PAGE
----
The event was part of IWPR’s activities and publications addressing the 
alarming trend of an increase in suicide attempts across Tajikistan against a 
backdrop of an economic crisis that has hit the country badly.

According to the deputy head of the interior ministry department in 
Gorno-Badakhshan, Nazarbek Hudoyorov, who also took part in the IWPR round 
table, over the first nine months of this year there were 28 suicides and 
attempts compared a total of 12 last year. 

Of this year’s total, 20 were men and eight women and among them nine 
youngsters, Hudoyorov said.

The proposed working group would include members of local government bodies, 
youth groups and non-governmental organisations to work with the public on 
preventing suicide attempts and to raise awareness of the issue.

A participant in the round table, social activist Aziz Gaesov, said, “People 
always have problems but against the backdrop of the [financial] crisis, they 
have become particularly numerous. As a result, depression sets in from which 
no one is immune.”

According to Gaesov, each university and each organisation that has a large 
enough number of employees should have a room where people can talk to a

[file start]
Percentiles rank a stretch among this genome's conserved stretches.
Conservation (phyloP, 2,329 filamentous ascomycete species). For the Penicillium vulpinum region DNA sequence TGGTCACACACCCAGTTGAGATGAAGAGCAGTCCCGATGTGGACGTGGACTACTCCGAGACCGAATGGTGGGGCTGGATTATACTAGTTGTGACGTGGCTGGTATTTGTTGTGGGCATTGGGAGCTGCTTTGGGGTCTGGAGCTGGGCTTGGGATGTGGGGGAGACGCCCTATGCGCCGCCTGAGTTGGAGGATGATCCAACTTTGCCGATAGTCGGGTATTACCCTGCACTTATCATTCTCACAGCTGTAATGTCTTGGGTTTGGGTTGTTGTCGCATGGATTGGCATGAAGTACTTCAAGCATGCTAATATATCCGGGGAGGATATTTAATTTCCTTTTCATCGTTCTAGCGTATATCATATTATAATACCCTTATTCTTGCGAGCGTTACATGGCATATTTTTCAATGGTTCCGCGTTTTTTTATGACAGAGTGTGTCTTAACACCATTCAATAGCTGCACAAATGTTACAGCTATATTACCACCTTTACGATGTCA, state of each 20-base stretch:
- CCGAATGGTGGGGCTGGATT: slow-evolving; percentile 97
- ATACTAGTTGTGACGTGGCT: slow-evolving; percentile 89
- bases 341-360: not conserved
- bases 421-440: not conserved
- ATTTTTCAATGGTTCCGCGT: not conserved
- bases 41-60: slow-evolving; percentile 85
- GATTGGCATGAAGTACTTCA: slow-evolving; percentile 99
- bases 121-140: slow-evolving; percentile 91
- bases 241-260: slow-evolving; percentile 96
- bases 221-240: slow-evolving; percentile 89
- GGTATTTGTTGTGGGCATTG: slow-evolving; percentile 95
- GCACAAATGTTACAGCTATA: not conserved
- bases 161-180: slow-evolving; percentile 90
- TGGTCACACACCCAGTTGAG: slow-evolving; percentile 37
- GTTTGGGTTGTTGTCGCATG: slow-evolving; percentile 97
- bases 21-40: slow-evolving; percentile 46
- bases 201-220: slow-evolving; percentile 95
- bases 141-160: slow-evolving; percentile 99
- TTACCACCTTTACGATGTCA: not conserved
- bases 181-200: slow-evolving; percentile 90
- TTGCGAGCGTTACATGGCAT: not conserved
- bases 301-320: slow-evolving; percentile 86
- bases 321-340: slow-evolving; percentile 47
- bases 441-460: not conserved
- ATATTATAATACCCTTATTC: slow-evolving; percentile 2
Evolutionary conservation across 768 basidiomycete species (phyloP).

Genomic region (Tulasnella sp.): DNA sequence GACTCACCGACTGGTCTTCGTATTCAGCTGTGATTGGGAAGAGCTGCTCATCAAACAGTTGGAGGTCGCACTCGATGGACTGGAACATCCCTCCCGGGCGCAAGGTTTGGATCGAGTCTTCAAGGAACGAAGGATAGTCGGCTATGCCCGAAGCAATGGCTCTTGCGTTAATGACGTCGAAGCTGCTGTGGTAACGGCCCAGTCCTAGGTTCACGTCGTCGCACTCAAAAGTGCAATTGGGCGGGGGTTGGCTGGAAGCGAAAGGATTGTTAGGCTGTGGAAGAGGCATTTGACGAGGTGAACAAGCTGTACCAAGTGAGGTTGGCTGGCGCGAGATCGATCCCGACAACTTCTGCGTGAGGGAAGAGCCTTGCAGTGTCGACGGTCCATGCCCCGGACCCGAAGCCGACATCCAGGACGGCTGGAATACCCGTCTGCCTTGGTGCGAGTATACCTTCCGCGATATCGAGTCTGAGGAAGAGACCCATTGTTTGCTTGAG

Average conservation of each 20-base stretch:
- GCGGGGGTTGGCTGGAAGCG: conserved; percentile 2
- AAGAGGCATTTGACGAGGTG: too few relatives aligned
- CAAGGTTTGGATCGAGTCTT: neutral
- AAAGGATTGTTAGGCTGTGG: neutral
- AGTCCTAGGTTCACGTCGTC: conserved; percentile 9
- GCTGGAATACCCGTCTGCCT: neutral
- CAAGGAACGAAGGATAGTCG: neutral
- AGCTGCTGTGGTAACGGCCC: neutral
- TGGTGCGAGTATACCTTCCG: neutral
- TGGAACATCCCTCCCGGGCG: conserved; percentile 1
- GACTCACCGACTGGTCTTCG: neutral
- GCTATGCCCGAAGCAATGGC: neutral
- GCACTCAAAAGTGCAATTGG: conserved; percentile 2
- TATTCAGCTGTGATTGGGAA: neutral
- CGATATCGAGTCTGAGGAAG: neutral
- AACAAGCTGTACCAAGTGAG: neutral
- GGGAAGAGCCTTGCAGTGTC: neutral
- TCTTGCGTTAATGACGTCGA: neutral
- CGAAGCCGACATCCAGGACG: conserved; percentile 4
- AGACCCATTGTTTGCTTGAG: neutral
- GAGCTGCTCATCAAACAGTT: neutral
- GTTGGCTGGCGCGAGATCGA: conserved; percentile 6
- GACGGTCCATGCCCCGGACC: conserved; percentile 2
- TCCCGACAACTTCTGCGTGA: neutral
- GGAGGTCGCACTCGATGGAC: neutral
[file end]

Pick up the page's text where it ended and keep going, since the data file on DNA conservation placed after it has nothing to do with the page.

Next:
The meeting received extensive coverage on regional TV and radio stations. In 
the words of radio journalist Safarmon Butabekova, it was the first time that 
the debate on suicide had involved such a wide range of people, “There was a 
huge response and as a result the problem was raised at the highest level.”

Follow-up events to the IWPR meeting were held based on ideas and proposals 
discussed during the round table.

According to Butabekova, city administration and district governments arranged 
public events to demonstrate that the issue of suicide and its causes should be 
talked about openly. She said that it also raised the authorities’ profile and 
brought them closer to the community. 

According to Butabekova, “For the first time people feel that they can discuss 
their concerns and worries with officials.”

One of the participants at the IWPR meeting, the head of the department for 
youth affairs and sport in Darvaz district, Komron Mirov, said that having 
participated in the round table he now pays more attention to the problem when 
visiting public places for his job. During a recent school visit, he reminded 
students that problems are an inevitable part of life and should not be an 
obstacle to living.

He also told of his own experience of having a conversation with a woman who 
was on the verge of taking her own life and was persuaded to seek help.

Students now also find it easier to discuss the issue with their teachers and 

Zebinisso Asanova, dean of the faculty at Horog University, told IWPR that this 
year seven students took their lives, “At these meeting we discuss the reasons 
that prompted our students to end their lives.

“It turned out that for some it was a personal tragedy, for others financial 

According to Asanova, there have been no suicide attempts at the university 
since they introduced the practice of weekly debates.

Hudoyorov told IWPR that the problem is very complex and requires the 
participation of all parties involved, “I believe that society should deal with 
this problem collectively. On their own, law enforcement bodies and other 
organisations or government agencies won’t be able to do anything.”